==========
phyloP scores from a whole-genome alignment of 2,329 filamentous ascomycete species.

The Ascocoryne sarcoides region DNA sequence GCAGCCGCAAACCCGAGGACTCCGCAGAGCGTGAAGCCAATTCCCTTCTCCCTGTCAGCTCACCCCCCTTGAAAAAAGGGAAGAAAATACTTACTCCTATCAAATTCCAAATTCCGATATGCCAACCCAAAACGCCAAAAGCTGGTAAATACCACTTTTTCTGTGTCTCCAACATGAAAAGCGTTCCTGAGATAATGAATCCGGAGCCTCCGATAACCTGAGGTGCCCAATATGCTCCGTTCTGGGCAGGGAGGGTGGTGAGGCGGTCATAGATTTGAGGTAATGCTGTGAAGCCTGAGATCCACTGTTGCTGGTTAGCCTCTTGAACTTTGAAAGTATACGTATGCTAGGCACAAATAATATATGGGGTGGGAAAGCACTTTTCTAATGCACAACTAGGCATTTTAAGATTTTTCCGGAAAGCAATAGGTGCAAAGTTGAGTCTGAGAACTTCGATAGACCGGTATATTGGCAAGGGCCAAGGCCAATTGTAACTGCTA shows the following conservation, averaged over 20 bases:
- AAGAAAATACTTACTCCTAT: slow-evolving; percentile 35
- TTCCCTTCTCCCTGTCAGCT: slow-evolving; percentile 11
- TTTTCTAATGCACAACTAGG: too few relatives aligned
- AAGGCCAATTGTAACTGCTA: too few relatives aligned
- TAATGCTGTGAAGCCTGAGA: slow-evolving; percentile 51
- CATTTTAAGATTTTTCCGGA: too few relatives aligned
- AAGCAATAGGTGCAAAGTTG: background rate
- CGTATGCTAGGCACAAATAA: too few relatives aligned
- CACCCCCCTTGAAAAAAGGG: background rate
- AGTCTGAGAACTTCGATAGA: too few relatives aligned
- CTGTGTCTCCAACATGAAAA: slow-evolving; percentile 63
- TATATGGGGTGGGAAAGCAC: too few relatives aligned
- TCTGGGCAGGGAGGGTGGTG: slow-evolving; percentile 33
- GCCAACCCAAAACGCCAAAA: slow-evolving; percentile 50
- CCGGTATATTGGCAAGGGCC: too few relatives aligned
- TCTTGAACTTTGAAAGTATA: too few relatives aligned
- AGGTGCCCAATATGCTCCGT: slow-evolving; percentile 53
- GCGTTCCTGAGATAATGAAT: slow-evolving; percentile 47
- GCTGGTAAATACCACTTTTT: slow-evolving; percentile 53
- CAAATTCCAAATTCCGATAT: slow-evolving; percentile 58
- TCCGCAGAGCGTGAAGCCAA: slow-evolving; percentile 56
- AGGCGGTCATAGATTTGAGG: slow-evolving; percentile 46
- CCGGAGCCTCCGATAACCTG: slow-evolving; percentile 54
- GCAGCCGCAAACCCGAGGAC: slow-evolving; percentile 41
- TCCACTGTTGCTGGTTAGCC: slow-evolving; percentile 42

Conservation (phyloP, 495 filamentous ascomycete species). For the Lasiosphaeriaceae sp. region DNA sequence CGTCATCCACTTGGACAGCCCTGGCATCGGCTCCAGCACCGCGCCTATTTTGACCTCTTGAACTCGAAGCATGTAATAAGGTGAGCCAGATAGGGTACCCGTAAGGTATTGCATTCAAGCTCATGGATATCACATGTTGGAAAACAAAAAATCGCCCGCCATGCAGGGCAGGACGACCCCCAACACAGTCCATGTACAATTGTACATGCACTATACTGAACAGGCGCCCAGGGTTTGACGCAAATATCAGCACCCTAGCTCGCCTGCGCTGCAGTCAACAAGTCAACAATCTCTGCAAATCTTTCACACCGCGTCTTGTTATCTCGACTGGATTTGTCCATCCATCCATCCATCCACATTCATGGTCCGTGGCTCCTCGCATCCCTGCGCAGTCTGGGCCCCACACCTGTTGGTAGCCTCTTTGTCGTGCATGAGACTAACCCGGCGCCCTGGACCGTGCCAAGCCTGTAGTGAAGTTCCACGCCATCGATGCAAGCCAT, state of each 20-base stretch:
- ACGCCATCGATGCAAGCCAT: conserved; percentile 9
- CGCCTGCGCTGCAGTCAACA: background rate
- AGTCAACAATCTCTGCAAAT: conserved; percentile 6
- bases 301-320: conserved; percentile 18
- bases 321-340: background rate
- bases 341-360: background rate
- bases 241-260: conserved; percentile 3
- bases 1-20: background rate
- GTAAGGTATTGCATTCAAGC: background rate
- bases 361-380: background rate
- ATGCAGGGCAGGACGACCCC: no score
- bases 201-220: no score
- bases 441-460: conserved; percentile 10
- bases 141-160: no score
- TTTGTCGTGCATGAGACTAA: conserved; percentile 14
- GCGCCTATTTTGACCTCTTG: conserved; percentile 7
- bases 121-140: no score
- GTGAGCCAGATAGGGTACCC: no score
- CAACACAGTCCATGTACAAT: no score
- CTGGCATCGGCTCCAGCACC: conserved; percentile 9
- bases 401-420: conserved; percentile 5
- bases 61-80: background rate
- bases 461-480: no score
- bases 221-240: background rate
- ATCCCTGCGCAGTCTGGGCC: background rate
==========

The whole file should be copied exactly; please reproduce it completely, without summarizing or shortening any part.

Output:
phyloP scores from a whole-genome alignment of 2,329 filamentous ascomycete species.

The Ascocoryne sarcoides region DNA sequence GCAGCCGCAAACCCGAGGACTCCGCAGAGCGTGAAGCCAATTCCCTTCTCCCTGTCAGCTCACCCCCCTTGAAAAAAGGGAAGAAAATACTTACTCCTATCAAATTCCAAATTCCGATATGCCAACCCAAAACGCCAAAAGCTGGTAAATACCACTTTTTCTGTGTCTCCAACATGAAAAGCGTTCCTGAGATAATGAATCCGGAGCCTCCGATAACCTGAGGTGCCCAATATGCTCCGTTCTGGGCAGGGAGGGTGGTGAGGCGGTCATAGATTTGAGGTAATGCTGTGAAGCCTGAGATCCACTGTTGCTGGTTAGCCTCTTGAACTTTGAAAGTATACGTATGCTAGGCACAAATAATATATGGGGTGGGAAAGCACTTTTCTAATGCACAACTAGGCATTTTAAGATTTTTCCGGAAAGCAATAGGTGCAAAGTTGAGTCTGAGAACTTCGATAGACCGGTATATTGGCAAGGGCCAAGGCCAATTGTAACTGCTA shows the following conservation, averaged over 20 bases:
- AAGAAAATACTTACTCCTAT: slow-evolving; percentile 35
- TTCCCTTCTCCCTGTCAGCT: slow-evolving; percentile 11
- TTTTCTAATGCACAACTAGG: too few relatives aligned
- AAGGCCAATTGTAACTGCTA: too few relatives aligned
- TAATGCTGTGAAGCCTGAGA: slow-evolving; percentile 51
- CATTTTAAGATTTTTCCGGA: too few relatives aligned
- AAGCAATAGGTGCAAAGTTG: background rate
- CGTATGCTAGGCACAAATAA: too few relatives aligned
- CACCCCCCTTGAAAAAAGGG: background rate
- AGTCTGAGAACTTCGATAGA: too few relatives aligned
- CTGTGTCTCCAACATGAAAA: slow-evolving; percentile 63
- TATATGGGGTGGGAAAGCAC: too few relatives aligned
- TCTGGGCAGGGAGGGTGGTG: slow-evolving; percentile 33
- GCCAACCCAAAACGCCAAAA: slow-evolving; percentile 50
- CCGGTATATTGGCAAGGGCC: too few relatives aligned
- TCTTGAACTTTGAAAGTATA: too few relatives aligned
- AGGTGCCCAATATGCTCCGT: slow-evolving; percentile 53
- GCGTTCCTGAGATAATGAAT: slow-evolving; percentile 47
- GCTGGTAAATACCACTTTTT: slow-evolving; percentile 53
- CAAATTCCAAATTCCGATAT: slow-evolving; percentile 58
- TCCGCAGAGCGTGAAGCCAA: slow-evolving; percentile 56
- AGGCGGTCATAGATTTGAGG: slow-evolving; percentile 46
- CCGGAGCCTCCGATAACCTG: slow-evolving; percentile 54
- GCAGCCGCAAACCCGAGGAC: slow-evolving; percentile 41
- TCCACTGTTGCTGGTTAGCC: slow-evolving; percentile 42

Conservation (phyloP, 495 filamentous ascomycete species). For the Lasiosphaeriaceae sp. region DNA sequence CGTCATCCACTTGGACAGCCCTGGCATCGGCTCCAGCACCGCGCCTATTTTGACCTCTTGAACTCGAAGCATGTAATAAGGTGAGCCAGATAGGGTACCCGTAAGGTATTGCATTCAAGCTCATGGATATCACATGTTGGAAAACAAAAAATCGCCCGCCATGCAGGGCAGGACGACCCCCAACACAGTCCATGTACAATTGTACATGCACTATACTGAACAGGCGCCCAGGGTTTGACGCAAATATCAGCACCCTAGCTCGCCTGCGCTGCAGTCAACAAGTCAACAATCTCTGCAAATCTTTCACACCGCGTCTTGTTATCTCGACTGGATTTGTCCATCCATCCATCCATCCACATTCATGGTCCGTGGCTCCTCGCATCCCTGCGCAGTCTGGGCCCCACACCTGTTGGTAGCCTCTTTGTCGTGCATGAGACTAACCCGGCGCCCTGGACCGTGCCAAGCCTGTAGTGAAGTTCCACGCCATCGATGCAAGCCAT, state of each 20-base stretch:
- ACGCCATCGATGCAAGCCAT: conserved; percentile 9
- CGCCTGCGCTGCAGTCAACA: background rate
- AGTCAACAATCTCTGCAAAT: conserved; percentile 6
- bases 301-320: conserved; percentile 18
- bases 321-340: background rate
- bases 341-360: background rate
- bases 241-260: conserved; percentile 3
- bases 1-20: background rate
- GTAAGGTATTGCATTCAAGC: background rate
- bases 361-380: background rate
- ATGCAGGGCAGGACGACCCC: no score
- bases 201-220: no score
- bases 441-460: conserved; percentile 10
- bases 141-160: no score
- TTTGTCGTGCATGAGACTAA: conserved; percentile 14
- GCGCCTATTTTGACCTCTTG: conserved; percentile 7
- bases 121-140: no score
- GTGAGCCAGATAGGGTACCC: no score
- CAACACAGTCCATGTACAAT: no score
- CTGGCATCGGCTCCAGCACC: conserved; percentile 9
- bases 401-420: conserved; percentile 5
- bases 61-80: background rate
- bases 461-480: no score
- bases 221-240: background rate
- ATCCCTGCGCAGTCTGGGCC: background rate